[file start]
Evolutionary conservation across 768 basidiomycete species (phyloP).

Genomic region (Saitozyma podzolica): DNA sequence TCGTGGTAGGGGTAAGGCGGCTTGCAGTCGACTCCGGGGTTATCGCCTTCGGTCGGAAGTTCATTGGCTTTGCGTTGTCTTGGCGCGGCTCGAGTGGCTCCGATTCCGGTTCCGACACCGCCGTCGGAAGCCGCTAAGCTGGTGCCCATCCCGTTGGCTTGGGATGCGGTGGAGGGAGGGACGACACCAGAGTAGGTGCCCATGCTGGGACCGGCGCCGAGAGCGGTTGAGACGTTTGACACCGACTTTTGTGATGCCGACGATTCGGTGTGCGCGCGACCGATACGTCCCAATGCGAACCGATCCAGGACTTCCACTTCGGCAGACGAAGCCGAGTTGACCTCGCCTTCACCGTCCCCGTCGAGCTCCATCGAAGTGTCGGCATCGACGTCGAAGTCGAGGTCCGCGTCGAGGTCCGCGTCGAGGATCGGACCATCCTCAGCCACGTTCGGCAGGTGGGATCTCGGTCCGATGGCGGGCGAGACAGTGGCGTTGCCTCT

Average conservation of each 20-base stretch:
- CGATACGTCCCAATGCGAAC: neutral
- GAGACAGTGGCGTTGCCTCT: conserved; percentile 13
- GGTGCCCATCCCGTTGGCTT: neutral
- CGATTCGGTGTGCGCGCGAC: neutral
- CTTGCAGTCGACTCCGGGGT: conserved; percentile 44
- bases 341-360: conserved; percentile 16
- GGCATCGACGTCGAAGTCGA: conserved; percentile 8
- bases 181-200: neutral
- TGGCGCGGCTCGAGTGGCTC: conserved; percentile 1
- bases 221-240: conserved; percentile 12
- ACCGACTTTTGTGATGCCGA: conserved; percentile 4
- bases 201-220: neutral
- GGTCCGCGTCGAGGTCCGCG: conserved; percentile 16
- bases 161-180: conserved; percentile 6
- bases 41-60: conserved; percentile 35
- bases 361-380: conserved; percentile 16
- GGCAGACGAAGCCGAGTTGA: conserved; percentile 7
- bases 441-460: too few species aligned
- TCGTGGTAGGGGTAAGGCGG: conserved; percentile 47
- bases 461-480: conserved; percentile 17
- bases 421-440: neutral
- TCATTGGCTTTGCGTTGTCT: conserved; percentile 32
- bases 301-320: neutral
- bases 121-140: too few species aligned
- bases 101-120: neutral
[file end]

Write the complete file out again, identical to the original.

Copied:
Evolutionary conservation across 768 basidiomycete species (phyloP).

Genomic region (Saitozyma podzolica): DNA sequence TCGTGGTAGGGGTAAGGCGGCTTGCAGTCGACTCCGGGGTTATCGCCTTCGGTCGGAAGTTCATTGGCTTTGCGTTGTCTTGGCGCGGCTCGAGTGGCTCCGATTCCGGTTCCGACACCGCCGTCGGAAGCCGCTAAGCTGGTGCCCATCCCGTTGGCTTGGGATGCGGTGGAGGGAGGGACGACACCAGAGTAGGTGCCCATGCTGGGACCGGCGCCGAGAGCGGTTGAGACGTTTGACACCGACTTTTGTGATGCCGACGATTCGGTGTGCGCGCGACCGATACGTCCCAATGCGAACCGATCCAGGACTTCCACTTCGGCAGACGAAGCCGAGTTGACCTCGCCTTCACCGTCCCCGTCGAGCTCCATCGAAGTGTCGGCATCGACGTCGAAGTCGAGGTCCGCGTCGAGGTCCGCGTCGAGGATCGGACCATCCTCAGCCACGTTCGGCAGGTGGGATCTCGGTCCGATGGCGGGCGAGACAGTGGCGTTGCCTCT

Average conservation of each 20-base stretch:
- CGATACGTCCCAATGCGAAC: neutral
- GAGACAGTGGCGTTGCCTCT: conserved; percentile 13
- GGTGCCCATCCCGTTGGCTT: neutral
- CGATTCGGTGTGCGCGCGAC: neutral
- CTTGCAGTCGACTCCGGGGT: conserved; percentile 44
- bases 341-360: conserved; percentile 16
- GGCATCGACGTCGAAGTCGA: conserved; percentile 8
- bases 181-200: neutral
- TGGCGCGGCTCGAGTGGCTC: conserved; percentile 1
- bases 221-240: conserved; percentile 12
- ACCGACTTTTGTGATGCCGA: conserved; percentile 4
- bases 201-220: neutral
- GGTCCGCGTCGAGGTCCGCG: conserved; percentile 16
- bases 161-180: conserved; percentile 6
- bases 41-60: conserved; percentile 35
- bases 361-380: conserved; percentile 16
- GGCAGACGAAGCCGAGTTGA: conserved; percentile 7
- bases 441-460: too few species aligned
- TCGTGGTAGGGGTAAGGCGG: conserved; percentile 47
- bases 461-480: conserved; percentile 17
- bases 421-440: neutral
- TCATTGGCTTTGCGTTGTCT: conserved; percentile 32
- bases 301-320: neutral
- bases 121-140: too few species aligned
- bases 101-120: neutral